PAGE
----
Why do people vote? Genetic variation in political participation

Jun 26, 2008

A groundbreaking new study finds that genes significantly affect variation in voter turnout, shedding new light on the reasons why people vote and participate in the political system.

The research, conducted by political scientists James H. Fowler, Christopher T. Dawes (of UC San Diego) and psychologist Laura A. Baker (of University of Southern California), appears in the May issue of the American Political Science Review, a journal of the American Political Science Association (APSA).

"Although we are not the first to suggest a link between genes and political participation," note the authors, "this study is the first attempt to test the idea empirically." They do so by conducting three tests of the claim that part of the variation in political participation can be attributed to genetic factors. The results suggest that individual genetic differences make up a large and significant portion of the variation in political participation, even after taking socialization and other environmental factors into account. They also suggest that, contrary to decades of conventional wisdom, family upbringing may have little or no effect on children's future participatory behavior.

In conducting their study, the authors examine the turnout patterns of identical and non-identical twins—including 396 twins in Los Angeles County and 806 twins in the National Longitudinal Study of Adolescent Health. Their findings suggest that 53% of the variation in turnout can be accounted for by genetic effects in the former, with similar outcomes in the latter.

Moreover, genetic-based differences extend to a broad class of acts of political participation, including donating to a campaign, contacting an official, running for office, and attending a rally. According to Fowler, "we expected to find that genes played some role in political behavior, but we were quite surprised by the size of the effect and how widely it applies to all kinds of participation."

"The fact that we have found genetic variation in voting, and political participation in general, should not be surprising given the large numbers of behaviors that have already been found to be heritable," observe the authors. They conclude by noting that "the next step in this line of research must move beyond estimates…and attempt to identify why genes matter so much." Some potential avenues include examining the interaction of genes and the environment on political participation, tracing the connections between participation in small groups and large-scale participation, and identifying the genes or groups of genes implicated in political behavior.

The article is available online at: www.apsanet.org/imgtest/APSRMay08Fowler_etal.pdf.

Source: American Political Science Association

Explore further: What I learned from debating science with trolls

add to favorites email to friend print save as pdf

Related Stories

Myo armband and smartglasses set for deskless workplace

35 minutes ago

Thalmic Labs, Canada-based makers of the Myo armband, has announced the integration of Myo with smartglasses, with the partnership help of a number of companies pairing the Myo with their products. The gesture-control ...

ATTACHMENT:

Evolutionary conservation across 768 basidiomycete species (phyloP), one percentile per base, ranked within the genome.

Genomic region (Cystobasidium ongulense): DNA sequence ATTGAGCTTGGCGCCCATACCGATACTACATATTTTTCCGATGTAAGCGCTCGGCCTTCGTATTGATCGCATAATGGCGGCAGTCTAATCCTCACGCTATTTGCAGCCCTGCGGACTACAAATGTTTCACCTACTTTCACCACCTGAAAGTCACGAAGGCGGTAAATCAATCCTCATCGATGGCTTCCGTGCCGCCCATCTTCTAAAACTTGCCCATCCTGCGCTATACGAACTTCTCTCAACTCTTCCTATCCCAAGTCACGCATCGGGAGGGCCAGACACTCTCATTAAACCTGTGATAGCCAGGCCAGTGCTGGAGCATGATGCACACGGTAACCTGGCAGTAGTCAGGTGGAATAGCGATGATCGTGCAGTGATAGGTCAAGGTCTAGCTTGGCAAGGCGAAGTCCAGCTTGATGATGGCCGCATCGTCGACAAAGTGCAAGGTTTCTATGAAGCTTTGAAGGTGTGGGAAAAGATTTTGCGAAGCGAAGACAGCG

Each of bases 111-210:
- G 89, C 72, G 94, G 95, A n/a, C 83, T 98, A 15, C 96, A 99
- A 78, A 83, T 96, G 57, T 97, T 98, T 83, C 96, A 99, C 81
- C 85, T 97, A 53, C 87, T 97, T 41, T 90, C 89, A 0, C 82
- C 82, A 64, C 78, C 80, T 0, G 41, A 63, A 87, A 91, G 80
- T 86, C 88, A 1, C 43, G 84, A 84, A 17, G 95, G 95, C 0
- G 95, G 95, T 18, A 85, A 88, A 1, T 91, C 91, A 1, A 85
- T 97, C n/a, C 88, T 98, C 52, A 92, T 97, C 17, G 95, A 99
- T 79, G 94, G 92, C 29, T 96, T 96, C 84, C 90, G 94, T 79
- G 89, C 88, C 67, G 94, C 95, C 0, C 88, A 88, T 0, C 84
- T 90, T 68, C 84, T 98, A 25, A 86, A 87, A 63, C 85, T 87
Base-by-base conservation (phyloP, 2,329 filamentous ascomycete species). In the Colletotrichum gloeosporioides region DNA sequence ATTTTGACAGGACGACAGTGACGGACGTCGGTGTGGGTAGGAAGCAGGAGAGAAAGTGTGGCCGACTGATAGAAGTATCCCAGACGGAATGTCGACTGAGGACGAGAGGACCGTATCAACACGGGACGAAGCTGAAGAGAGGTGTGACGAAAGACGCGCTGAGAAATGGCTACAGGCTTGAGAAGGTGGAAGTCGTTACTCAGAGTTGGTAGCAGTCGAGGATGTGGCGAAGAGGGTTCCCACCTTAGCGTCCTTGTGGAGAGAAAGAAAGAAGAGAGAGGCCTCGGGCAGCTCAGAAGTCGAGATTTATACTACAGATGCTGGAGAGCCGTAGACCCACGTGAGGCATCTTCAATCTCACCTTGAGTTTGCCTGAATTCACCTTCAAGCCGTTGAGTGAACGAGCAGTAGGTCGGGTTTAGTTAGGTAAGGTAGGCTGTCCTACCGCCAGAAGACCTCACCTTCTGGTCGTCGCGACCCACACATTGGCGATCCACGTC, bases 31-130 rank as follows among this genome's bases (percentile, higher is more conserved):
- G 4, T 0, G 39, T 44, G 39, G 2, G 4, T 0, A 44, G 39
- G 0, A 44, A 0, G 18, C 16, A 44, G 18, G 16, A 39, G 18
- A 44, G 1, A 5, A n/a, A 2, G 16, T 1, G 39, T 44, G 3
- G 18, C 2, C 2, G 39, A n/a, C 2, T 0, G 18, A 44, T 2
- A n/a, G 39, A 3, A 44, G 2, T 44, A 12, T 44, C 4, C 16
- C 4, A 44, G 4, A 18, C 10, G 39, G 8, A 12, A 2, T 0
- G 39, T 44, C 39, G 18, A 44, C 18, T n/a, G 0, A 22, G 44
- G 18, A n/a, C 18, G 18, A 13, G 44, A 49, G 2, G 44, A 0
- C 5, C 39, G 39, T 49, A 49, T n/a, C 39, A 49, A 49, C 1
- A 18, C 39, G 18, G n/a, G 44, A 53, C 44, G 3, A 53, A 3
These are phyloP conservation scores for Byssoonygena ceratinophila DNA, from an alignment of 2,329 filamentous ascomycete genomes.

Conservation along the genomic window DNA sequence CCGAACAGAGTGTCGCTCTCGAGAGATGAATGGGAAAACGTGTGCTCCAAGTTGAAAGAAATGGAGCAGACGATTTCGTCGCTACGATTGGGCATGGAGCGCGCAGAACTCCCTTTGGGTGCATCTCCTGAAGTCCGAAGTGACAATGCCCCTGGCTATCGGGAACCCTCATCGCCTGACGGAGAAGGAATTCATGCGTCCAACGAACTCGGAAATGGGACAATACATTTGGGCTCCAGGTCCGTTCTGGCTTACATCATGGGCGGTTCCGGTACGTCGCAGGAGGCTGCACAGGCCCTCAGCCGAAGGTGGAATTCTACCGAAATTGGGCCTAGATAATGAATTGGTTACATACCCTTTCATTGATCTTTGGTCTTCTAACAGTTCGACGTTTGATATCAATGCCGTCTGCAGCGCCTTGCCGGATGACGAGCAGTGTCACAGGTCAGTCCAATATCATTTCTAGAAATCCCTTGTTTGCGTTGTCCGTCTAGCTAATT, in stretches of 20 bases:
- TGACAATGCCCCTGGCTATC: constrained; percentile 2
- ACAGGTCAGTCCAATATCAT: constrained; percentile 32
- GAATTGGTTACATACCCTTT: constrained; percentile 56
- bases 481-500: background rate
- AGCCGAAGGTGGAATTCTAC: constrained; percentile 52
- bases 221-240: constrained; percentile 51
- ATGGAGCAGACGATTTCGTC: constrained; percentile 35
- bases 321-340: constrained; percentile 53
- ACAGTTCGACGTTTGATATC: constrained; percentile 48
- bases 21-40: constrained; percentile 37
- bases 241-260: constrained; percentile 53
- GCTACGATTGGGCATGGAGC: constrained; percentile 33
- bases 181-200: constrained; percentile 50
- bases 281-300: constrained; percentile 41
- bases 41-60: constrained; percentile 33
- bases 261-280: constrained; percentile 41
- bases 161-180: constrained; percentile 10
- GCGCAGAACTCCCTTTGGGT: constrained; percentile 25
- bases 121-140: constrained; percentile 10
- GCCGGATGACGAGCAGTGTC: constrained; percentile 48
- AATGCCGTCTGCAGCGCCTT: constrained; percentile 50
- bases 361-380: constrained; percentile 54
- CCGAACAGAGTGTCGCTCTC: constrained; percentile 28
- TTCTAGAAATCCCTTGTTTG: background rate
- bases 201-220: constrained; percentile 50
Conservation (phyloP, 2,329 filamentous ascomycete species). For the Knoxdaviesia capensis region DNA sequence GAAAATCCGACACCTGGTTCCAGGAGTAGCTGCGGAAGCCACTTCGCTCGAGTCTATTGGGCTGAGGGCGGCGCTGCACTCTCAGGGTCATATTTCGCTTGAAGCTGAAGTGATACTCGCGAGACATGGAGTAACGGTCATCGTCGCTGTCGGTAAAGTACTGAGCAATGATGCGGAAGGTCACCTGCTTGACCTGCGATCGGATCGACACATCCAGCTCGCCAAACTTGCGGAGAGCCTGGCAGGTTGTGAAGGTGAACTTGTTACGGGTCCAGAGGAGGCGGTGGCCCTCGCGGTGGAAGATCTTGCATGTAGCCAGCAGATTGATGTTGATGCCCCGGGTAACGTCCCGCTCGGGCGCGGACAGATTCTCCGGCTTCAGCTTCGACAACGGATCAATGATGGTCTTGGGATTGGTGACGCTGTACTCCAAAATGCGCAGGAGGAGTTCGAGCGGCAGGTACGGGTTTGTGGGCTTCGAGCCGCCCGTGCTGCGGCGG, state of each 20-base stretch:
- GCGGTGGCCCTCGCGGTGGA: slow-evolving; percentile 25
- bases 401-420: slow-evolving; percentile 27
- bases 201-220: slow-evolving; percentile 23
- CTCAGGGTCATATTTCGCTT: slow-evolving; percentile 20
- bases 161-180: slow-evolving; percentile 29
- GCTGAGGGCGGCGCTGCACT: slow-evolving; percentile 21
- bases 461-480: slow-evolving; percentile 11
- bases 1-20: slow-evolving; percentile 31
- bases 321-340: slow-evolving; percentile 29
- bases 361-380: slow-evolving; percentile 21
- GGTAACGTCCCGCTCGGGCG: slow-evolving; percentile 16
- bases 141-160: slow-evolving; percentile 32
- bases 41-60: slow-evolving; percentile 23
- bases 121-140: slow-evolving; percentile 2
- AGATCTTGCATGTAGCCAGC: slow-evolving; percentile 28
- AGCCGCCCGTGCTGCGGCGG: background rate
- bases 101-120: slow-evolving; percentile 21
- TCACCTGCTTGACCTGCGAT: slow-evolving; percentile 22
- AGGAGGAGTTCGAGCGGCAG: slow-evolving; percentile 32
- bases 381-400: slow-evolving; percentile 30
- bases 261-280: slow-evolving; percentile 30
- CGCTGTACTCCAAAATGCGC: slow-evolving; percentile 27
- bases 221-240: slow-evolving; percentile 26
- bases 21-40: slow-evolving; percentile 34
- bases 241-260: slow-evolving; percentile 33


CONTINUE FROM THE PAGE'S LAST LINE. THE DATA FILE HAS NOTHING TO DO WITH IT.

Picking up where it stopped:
Indonesian capital threatens to ban Uber car app

1 hour ago

The Indonesian capital is threatening to shut down controversial smartphone car-hailing service Uber due to licensing issues a week after it officially launched in the city, an official said Wednesday.

NASA sees Tropical Storm Lowell's tough south side

1 hour ago

The south side of Tropical Storm Lowell appears to be its toughest side. That is, the side with the strongest thunderstorms, according to satellite imagery from NOAA's GOES-14 and NASA-NOAA's Suomi NPP satellites.

NASA image: Signs of deforestation in Brazil

1 hour ago

Multiple fires are visible in in this image of the Para and Mato Grosso states of Brazil. Many of these were most likely intentionally set in order to deforest the land. Deforestation is the removal of a ...

Celebrating 100 years of crystallography

1 hour ago

To commemorate the 100th anniversary of a revolutionary technique that underpins much of modern science, Chemical & Engineering News (C&EN) magazine last week released a special edition on X-ray crystallography—its past, ...

Recommended for you

What I learned from debating science with trolls

5 hours ago

I often like to discuss science online and I'm also rather partial to topics that promote lively discussion, such as climate change, crime statistics and (perhaps surprisingly) the big bang. This inevitably ...

Activists urge EU to scrap science advisor job

Aug 19, 2014

Nine major charities urged the European Commission on Tuesday to scrap a science advisor position it says puts too much power over sensitive policy into the hands of one person.

More to a skilled ear in music

Aug 15, 2014

The first pilot study in Australia to give musicians the skills and training to critically assess music by what they hear rather than what they see begins this month at the Sydney Conservatorium of Music.The study aims to ...

User comments : 1

Adjust slider to filter visible comments by rank

Display comments: newest first

jburchel
1.8 / 5 (4) Jun 26, 2008
Obviously, stupid people are almost invariably liberal, and vice versa. What brilliant research... Could this be the next "gravity" or "relativity"? No doubt publicly funded...